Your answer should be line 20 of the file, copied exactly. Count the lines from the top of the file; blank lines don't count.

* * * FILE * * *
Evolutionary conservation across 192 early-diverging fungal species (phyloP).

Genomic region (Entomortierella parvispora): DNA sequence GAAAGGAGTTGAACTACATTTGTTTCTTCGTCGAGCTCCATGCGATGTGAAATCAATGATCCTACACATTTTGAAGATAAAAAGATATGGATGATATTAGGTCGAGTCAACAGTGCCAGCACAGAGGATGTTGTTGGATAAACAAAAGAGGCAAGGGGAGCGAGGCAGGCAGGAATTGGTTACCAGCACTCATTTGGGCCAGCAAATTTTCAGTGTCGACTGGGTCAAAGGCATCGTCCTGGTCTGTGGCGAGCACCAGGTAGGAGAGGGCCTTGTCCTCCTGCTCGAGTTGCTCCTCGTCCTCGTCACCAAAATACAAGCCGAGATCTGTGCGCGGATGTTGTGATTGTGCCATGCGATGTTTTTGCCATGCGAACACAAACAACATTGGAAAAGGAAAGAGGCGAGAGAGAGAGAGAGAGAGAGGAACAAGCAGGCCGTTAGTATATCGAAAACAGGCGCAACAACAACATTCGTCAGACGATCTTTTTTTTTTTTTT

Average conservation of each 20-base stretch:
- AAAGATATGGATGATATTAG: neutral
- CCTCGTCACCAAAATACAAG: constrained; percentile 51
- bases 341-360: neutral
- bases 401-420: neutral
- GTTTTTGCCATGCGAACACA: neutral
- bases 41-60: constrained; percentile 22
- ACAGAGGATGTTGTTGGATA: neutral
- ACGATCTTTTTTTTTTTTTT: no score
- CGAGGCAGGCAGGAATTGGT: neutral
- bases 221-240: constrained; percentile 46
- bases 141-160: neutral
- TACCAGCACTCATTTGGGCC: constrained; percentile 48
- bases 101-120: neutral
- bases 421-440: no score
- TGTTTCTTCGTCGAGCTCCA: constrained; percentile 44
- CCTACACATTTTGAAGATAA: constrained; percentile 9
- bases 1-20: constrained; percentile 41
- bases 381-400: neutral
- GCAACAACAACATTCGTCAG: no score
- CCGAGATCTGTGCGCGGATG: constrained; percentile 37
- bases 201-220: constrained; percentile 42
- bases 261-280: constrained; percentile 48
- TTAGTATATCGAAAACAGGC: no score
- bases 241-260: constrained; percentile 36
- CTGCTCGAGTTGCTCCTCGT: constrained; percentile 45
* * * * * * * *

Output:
- bases 1-20: constrained; percentile 41